Nittany Lions freshman quarterback sensation Christian Hackenberg has captured the attention of Penn State fans with his big arm and pocket presence through the first four games, but his play hasn't been without flaw. Coming out of the bye week, "Hack" will need to show some improvement in a few areas to ensure success for his team through the Big Ten schedule.
Facing an Indiana team that gave up 623 total yards in its last game (Missouri) gives him a good opportunity to get off on the right foot.
This isn't an indictment by any stretch. You'd be hard pressed to find anyone who hasn't been impressed by Hackenberg, and he deserves the praise. However, he does at times make plays that remind you he is a freshman.
Here are a some things Hackenberg needs to improve upon over the rest of the season.
Through four games, Hack has thrown four interceptions and had an unforced fumble that resulted in the lone touchdown for Eastern Michigan during the Week 3 contest at Beaver Stadium.
In the game against Syracuse, a fourth-quarter interception set up an easy touchdown for the Orange, bringing them within a touchdown of taking the lead.
Hackenberg needs to do a better job of identifying coverage schemes and getting through his progressions. However, Christian has been sacked eight times so far. While not a huge deal yet, it's important that he learns the value of throwing the ball away in the right situation. Sometimes an incomplete pass is the right play.
That should come with experience and coaching.
There's no doubt that Allen Robinson is Hack's favorite target, and there's nothing wrong with that. Robinson is the best receiver in the conference and one of the best in the country.
But he's not the only weapon at Hackenberg's disposal.
Entering the rainy Kent State game, Hackenberg had completed 23 of 24 passes intended for Robinson, which is a staggering 98 percent completion rate. When throwing to the rest of the team, he completed just 42 of 65 passes (65 percent).
With Robinson attracting so much attention, it should open opportunities for other receivers to benefit from single coverage, and Hackenberg needs to capitalize.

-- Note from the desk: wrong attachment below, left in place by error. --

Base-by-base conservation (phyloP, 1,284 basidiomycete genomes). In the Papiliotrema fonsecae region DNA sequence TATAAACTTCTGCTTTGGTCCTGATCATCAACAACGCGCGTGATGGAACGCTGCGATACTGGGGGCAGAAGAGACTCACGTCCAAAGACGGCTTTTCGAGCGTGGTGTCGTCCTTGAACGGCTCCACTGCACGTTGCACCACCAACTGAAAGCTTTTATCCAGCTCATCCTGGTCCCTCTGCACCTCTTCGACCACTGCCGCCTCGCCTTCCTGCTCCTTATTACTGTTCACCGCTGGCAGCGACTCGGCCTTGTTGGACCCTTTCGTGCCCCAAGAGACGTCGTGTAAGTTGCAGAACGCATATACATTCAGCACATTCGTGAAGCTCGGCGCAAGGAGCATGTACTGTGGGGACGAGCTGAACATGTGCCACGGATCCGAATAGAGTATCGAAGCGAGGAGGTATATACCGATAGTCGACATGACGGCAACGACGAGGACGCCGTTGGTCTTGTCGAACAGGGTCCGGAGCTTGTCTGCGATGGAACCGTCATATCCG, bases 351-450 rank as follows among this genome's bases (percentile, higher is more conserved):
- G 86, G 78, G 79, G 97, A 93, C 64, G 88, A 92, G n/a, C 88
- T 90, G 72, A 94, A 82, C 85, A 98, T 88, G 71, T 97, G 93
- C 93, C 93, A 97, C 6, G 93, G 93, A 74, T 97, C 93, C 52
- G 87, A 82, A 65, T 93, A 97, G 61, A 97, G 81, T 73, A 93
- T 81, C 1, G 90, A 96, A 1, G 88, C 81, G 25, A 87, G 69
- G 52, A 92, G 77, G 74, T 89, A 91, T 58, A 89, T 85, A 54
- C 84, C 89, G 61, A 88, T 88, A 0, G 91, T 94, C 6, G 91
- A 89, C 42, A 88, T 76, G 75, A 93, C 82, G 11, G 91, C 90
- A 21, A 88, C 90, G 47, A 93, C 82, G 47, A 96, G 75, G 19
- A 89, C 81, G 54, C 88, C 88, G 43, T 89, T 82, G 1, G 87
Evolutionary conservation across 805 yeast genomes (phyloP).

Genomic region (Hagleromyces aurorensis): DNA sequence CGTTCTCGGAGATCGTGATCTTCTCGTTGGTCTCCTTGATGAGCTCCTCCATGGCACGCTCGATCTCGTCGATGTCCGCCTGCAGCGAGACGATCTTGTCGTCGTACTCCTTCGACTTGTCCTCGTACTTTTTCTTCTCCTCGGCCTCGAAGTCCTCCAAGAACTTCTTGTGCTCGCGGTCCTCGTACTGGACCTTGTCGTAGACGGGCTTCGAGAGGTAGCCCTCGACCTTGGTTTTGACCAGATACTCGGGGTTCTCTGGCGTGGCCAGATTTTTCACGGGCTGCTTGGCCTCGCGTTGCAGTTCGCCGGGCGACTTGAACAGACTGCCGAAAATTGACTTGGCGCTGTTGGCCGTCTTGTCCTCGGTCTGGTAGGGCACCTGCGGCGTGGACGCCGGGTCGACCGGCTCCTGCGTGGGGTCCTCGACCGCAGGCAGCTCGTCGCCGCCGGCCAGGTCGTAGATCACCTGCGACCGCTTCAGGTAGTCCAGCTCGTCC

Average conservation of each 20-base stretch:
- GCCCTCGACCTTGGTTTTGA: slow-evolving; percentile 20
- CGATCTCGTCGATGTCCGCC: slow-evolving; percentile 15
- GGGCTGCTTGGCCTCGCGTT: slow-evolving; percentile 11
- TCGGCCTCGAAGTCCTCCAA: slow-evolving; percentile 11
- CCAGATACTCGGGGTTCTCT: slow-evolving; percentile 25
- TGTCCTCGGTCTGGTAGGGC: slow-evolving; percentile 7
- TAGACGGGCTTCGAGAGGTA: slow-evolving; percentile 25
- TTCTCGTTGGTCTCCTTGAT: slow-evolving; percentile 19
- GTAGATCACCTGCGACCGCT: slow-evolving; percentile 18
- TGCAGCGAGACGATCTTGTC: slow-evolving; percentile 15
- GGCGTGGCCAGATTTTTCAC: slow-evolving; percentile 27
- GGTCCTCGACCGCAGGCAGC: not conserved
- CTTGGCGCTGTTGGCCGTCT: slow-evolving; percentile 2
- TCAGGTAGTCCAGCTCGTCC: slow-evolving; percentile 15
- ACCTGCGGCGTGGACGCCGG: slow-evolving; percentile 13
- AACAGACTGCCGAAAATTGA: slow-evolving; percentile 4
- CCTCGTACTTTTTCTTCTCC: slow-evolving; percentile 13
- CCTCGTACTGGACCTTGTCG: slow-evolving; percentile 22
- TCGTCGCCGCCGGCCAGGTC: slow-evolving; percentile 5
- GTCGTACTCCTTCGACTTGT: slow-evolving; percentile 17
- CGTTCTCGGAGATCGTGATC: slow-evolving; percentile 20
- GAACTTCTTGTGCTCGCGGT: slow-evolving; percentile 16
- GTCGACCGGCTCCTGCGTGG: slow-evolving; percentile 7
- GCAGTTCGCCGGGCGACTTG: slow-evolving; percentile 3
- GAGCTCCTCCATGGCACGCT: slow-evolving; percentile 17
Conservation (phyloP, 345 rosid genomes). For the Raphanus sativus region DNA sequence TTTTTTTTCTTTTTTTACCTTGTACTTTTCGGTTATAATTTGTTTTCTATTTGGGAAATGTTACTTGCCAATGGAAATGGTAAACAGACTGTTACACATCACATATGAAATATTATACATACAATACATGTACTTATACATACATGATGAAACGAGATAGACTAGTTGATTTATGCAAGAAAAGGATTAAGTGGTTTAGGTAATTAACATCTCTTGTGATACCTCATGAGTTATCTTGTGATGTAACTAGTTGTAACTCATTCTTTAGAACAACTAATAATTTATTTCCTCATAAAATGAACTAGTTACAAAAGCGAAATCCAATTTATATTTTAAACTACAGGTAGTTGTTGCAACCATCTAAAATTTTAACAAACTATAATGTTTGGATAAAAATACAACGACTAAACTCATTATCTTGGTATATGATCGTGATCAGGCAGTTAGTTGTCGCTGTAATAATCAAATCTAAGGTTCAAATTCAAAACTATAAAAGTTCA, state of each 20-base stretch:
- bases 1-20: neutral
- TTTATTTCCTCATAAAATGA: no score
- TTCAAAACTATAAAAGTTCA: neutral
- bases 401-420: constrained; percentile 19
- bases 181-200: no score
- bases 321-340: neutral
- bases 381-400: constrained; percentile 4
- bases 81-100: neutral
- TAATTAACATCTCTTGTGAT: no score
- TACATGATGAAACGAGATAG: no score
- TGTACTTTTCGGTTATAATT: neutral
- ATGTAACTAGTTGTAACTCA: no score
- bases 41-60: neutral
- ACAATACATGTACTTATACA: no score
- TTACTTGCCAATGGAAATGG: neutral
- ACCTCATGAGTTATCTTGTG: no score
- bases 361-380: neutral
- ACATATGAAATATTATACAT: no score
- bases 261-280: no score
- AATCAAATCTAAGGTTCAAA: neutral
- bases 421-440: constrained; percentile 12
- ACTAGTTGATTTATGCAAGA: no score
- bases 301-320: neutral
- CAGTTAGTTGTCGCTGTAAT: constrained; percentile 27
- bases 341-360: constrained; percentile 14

It's no secret that Bill O'Brien's offense provides opportunities for tight ends.
In 2012, Penn State tight ends totaled 81 catches and 10 touchdowns. With a third of the 2013 season in the books, the tight ends have just 21 catches and not a single touchdown reception.
Kyle Carter suffered an early injury, and Adam Breneman is adjusting to the college game, but the talent is undeniable. Not to mention, the average height of Penn State's tight ends hovers right around 6'5". Big targets like that are usually extra-inviting to young quarterbacks.
Against the two best defenses he has faced, Hackenberg has thrown for 540 combined yards and three touchdowns, which is plenty.
But it isn't going to get any easier.
Michigan has had their struggles, but they have better athletes on defense than any other defense Hack has seen so far. That goes the same for Ohio State, Wisconsin and even Nebraska. His decision-making will become more crucial as the season progresses, and teams begin to learn his tendencies.
All of the tools are there. Hack has terrific poise and an elite arm. He slides in the pocket as well as anyone. He is able to go through progressions on long pass plays, and he has already been given the ability to make changes at the line of scrimmage.
His first true road test will come this weekend at Indiana, and the road only gets tougher from there.
The ingredients are all in place for Hackenberg to grow into an elite college quarterback. The remainder of this season should paint a picture of just how soon that vision can become a reality.
All stats provided by CFBStats.com.